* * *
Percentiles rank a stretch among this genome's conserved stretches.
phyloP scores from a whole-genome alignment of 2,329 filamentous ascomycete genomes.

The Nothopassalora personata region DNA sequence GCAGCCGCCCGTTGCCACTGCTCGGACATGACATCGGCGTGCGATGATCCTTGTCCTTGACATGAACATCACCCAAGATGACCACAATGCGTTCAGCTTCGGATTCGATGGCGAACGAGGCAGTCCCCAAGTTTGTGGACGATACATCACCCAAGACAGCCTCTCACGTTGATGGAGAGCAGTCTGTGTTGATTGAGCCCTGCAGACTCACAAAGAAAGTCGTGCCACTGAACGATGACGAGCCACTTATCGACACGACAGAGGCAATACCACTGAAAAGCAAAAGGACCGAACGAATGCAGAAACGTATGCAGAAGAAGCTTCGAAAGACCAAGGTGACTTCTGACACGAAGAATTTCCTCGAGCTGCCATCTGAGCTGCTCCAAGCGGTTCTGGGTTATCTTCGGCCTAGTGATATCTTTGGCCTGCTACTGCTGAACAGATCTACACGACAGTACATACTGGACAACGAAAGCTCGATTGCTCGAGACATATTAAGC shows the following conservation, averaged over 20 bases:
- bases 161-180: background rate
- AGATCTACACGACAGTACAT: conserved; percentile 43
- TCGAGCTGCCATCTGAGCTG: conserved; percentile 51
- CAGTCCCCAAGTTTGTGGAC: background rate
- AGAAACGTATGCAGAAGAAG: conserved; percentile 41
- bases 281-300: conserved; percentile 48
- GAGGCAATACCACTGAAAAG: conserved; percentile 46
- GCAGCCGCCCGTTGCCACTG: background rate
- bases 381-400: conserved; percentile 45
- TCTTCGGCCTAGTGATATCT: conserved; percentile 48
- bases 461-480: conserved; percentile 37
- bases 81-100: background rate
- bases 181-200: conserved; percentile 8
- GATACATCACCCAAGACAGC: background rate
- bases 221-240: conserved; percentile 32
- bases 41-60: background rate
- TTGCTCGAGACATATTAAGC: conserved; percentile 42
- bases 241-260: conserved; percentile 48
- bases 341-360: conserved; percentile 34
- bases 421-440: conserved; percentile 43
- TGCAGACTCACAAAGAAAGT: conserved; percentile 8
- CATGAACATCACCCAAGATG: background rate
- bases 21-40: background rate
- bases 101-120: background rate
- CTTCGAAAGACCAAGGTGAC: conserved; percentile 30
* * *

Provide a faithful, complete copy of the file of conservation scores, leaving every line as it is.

Percentiles rank a stretch among this genome's conserved stretches.
phyloP scores from a whole-genome alignment of 2,329 filamentous ascomycete genomes.

The Nothopassalora personata region DNA sequence GCAGCCGCCCGTTGCCACTGCTCGGACATGACATCGGCGTGCGATGATCCTTGTCCTTGACATGAACATCACCCAAGATGACCACAATGCGTTCAGCTTCGGATTCGATGGCGAACGAGGCAGTCCCCAAGTTTGTGGACGATACATCACCCAAGACAGCCTCTCACGTTGATGGAGAGCAGTCTGTGTTGATTGAGCCCTGCAGACTCACAAAGAAAGTCGTGCCACTGAACGATGACGAGCCACTTATCGACACGACAGAGGCAATACCACTGAAAAGCAAAAGGACCGAACGAATGCAGAAACGTATGCAGAAGAAGCTTCGAAAGACCAAGGTGACTTCTGACACGAAGAATTTCCTCGAGCTGCCATCTGAGCTGCTCCAAGCGGTTCTGGGTTATCTTCGGCCTAGTGATATCTTTGGCCTGCTACTGCTGAACAGATCTACACGACAGTACATACTGGACAACGAAAGCTCGATTGCTCGAGACATATTAAGC shows the following conservation, averaged over 20 bases:
- bases 161-180: background rate
- AGATCTACACGACAGTACAT: conserved; percentile 43
- TCGAGCTGCCATCTGAGCTG: conserved; percentile 51
- CAGTCCCCAAGTTTGTGGAC: background rate
- AGAAACGTATGCAGAAGAAG: conserved; percentile 41
- bases 281-300: conserved; percentile 48
- GAGGCAATACCACTGAAAAG: conserved; percentile 46
- GCAGCCGCCCGTTGCCACTG: background rate
- bases 381-400: conserved; percentile 45
- TCTTCGGCCTAGTGATATCT: conserved; percentile 48
- bases 461-480: conserved; percentile 37
- bases 81-100: background rate
- bases 181-200: conserved; percentile 8
- GATACATCACCCAAGACAGC: background rate
- bases 221-240: conserved; percentile 32
- bases 41-60: background rate
- TTGCTCGAGACATATTAAGC: conserved; percentile 42
- bases 241-260: conserved; percentile 48
- bases 341-360: conserved; percentile 34
- bases 421-440: conserved; percentile 43
- TGCAGACTCACAAAGAAAGT: conserved; percentile 8
- CATGAACATCACCCAAGATG: background rate
- bases 21-40: background rate
- bases 101-120: background rate
- CTTCGAAAGACCAAGGTGAC: conserved; percentile 30